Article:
The first five minutes of Generation Zero crackle with the promise of great adventure. As a teenager, you wake up on the shore of a Swedish island to find the country overrun with robots. No adults are in sight. You (and your co-op pals, if you bring them) must find out where everybody has gone, why the robots are invading, and how to stop them. As soon as the stakes are set and you get your hands on a weapon, that promise combusts. Thanks to a bevy of glitches and poorly designed systems, Generation Zero falls far from the potential of its zany concept.

You explore Generation Zero’s (admittedly beautiful) version of Sweden, crossing massive patches of terrain to reach towns and bunkers holding secret documents that lead you across many more miles of desolate wilderness to find more documents. If you’re playing solo, the tedium of travel is heavy. Even when you have companions, nothing exciting happens during these segments. You’re just walking. You might occasionally come across a robot you can fight or a car you can loot, but for a game supposedly rooted in discovery, exploration is mindless and boring. The tedium doesn’t even lift when you reach the remnants of civilization, as the vast majority of houses have one of three interior structures, and are rarely filled with noteworthy loot. Spending substantial time scavenging for items in copy-and-paste houses just isn’t fun.

Combat is not a saving grace here. The gunplay across your weapons (pistols, shotguns, rifles) is all lackluster. Every battle is either dull or frustrating because of how spongey your robotic enemies are. You commonly deplete your whole ammo reserves after an encounter because foes continue to spawn during battle. Given how rare getting the ammo you actually need is, this is more frustrating than challenging. Tactical throwables like boomboxes and flares can distract foes, but they only work half the time. To make matters worse, technical issues allow robots to attack through walls, and massive framerate slowdowns make fights impossible to manage. Outside of combat, I hit glitches that removed mission markers and important locations from my map, forcing me to restart to get them back.

Generation Zero marries boring combat and exploration to frustrating and archaic systems, making inventory management and leveling up a chore. You can load ammo, weapons, and useful throwables into a series of inventory slots, but you can’t split up or combine ammo and items, which is a huge problem. For example, if you pick up one medkit, it won’t stack with the group of medkits you’re already carrying, with no rhyme or reason to quantity limits for each stack. This makes managing your already tiny inventory a constant hassle. You also have to assign throwables to one of four quick-use buttons, but once you run out of ammo for that stack in your inventory, you have to manually assign your other stack. When you’re trying to switch between different kinds of items during combat, conducting this long process will get you killed. Similarly, skills are communicated through an overly complicated tree filled with disappointing stat buffs, like reducing weapon sway. To unlock skills that are actually somewhat useful (like expanded inventory slots), you need to buy a bunch that aren’t, and even the ones that are useful aren’t exciting. I never once felt a tinge of joy or satisfaction for leveling up in Generation Zero. None of the rewards are worth the grind.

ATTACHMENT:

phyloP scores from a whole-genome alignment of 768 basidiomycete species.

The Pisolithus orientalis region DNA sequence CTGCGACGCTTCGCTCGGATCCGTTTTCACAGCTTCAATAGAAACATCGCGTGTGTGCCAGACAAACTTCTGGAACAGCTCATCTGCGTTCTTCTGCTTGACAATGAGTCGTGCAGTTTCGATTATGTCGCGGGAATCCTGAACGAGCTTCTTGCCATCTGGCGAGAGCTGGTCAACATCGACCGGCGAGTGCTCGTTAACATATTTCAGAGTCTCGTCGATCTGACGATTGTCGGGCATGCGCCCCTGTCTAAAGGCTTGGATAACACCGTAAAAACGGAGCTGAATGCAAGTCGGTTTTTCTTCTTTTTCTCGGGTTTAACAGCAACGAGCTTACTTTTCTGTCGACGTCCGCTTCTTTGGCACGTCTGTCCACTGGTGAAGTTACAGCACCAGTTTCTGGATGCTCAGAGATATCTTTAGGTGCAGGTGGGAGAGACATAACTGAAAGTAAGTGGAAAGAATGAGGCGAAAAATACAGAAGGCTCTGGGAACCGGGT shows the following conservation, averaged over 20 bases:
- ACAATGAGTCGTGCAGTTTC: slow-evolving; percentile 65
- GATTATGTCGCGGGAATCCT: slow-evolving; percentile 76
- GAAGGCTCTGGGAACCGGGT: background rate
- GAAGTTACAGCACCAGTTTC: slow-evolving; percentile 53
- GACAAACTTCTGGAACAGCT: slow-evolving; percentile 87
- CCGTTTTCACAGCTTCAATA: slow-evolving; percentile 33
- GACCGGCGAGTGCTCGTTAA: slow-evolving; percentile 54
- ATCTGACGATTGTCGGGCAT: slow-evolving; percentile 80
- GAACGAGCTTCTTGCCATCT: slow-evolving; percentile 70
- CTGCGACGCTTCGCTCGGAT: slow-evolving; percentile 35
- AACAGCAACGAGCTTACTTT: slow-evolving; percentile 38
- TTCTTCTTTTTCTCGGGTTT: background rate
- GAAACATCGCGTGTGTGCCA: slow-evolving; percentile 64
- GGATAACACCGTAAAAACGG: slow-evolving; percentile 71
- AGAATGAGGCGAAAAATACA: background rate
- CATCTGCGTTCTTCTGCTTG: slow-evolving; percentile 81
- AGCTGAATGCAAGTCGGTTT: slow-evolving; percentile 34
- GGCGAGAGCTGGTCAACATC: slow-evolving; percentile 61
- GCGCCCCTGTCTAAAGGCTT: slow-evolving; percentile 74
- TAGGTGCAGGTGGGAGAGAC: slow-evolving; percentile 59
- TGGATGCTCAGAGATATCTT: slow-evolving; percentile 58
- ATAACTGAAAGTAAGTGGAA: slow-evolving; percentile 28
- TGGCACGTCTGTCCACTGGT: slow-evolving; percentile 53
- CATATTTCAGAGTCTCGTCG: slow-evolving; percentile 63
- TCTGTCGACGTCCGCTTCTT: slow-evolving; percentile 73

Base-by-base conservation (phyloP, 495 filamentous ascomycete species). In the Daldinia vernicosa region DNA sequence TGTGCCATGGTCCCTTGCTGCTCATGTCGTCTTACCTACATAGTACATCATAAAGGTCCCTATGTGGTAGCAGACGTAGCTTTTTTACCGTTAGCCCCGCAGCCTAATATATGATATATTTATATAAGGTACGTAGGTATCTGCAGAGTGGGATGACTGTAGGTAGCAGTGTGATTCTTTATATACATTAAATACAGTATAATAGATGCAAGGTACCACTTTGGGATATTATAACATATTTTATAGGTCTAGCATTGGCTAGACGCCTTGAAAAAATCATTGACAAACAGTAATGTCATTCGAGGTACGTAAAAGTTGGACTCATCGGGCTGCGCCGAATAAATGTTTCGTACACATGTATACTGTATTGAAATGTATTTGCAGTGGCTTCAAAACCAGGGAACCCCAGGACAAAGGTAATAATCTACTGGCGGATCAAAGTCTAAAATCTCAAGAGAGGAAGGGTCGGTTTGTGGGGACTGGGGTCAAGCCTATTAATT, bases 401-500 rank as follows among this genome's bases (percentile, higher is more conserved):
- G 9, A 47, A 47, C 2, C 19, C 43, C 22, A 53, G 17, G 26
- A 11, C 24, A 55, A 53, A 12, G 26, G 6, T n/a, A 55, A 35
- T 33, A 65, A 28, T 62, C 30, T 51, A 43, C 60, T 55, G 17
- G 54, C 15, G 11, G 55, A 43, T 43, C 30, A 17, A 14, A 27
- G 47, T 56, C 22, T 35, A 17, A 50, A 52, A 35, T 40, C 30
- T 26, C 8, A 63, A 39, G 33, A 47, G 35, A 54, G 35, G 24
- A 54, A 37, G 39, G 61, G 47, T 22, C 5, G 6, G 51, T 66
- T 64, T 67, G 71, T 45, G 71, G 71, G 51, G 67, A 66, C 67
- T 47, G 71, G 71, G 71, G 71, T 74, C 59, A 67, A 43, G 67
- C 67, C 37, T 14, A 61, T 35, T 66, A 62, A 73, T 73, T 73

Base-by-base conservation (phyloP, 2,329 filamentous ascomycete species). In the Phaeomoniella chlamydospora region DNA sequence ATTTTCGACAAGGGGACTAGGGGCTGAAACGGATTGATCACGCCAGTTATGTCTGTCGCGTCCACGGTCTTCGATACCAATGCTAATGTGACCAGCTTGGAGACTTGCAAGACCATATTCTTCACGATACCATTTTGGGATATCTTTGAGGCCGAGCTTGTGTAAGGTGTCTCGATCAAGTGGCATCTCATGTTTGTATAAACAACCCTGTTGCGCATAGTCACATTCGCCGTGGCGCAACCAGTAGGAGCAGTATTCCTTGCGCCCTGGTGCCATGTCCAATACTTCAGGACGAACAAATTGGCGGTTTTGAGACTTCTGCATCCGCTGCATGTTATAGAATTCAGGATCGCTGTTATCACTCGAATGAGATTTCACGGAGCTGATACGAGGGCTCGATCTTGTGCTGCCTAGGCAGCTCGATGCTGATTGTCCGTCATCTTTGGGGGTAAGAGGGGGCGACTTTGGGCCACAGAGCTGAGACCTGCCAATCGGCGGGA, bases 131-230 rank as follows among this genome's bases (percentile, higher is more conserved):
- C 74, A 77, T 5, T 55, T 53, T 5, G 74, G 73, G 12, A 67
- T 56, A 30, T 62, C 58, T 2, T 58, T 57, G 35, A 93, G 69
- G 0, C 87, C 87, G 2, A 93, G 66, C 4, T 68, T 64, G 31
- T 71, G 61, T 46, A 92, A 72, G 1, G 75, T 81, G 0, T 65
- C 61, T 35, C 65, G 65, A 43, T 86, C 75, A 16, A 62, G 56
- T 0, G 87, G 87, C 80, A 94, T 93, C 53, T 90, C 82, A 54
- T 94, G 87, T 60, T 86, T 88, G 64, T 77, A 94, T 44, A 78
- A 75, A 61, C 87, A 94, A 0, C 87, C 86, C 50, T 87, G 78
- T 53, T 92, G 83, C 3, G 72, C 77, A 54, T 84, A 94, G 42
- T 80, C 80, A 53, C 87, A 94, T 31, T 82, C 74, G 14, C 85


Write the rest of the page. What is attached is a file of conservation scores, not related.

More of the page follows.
The only moments of levity during my time with Generation Zero came from playing with friends, but those occasions had little to do with the gameplay itself. In fact, the reason I liked those moments so much was because having a companion to talk to distracted from how boring or broken everything is here. However, even the basic functionality of social play is half-baked. After playing with me and unlocking several fast travel locations around the map in my instance, my co-op partner logged in the next night to find all those fast travel locations gone, as well as all the ammo in his inventory. Generation Zero, for all its emphasis on co-op, actively discourages cooperation because the players who aren’t hosts are not allowed to retain progress made in these sessions.

Frankly speaking, Generation Zero feels unfinished. A massive trail of narrative bread crumbs exists for players that might culminate in a great yarn about this robotic invasion, but the sheer dullness and technical issues makes this game not worth seeing to the halfway point, much less the end.

 



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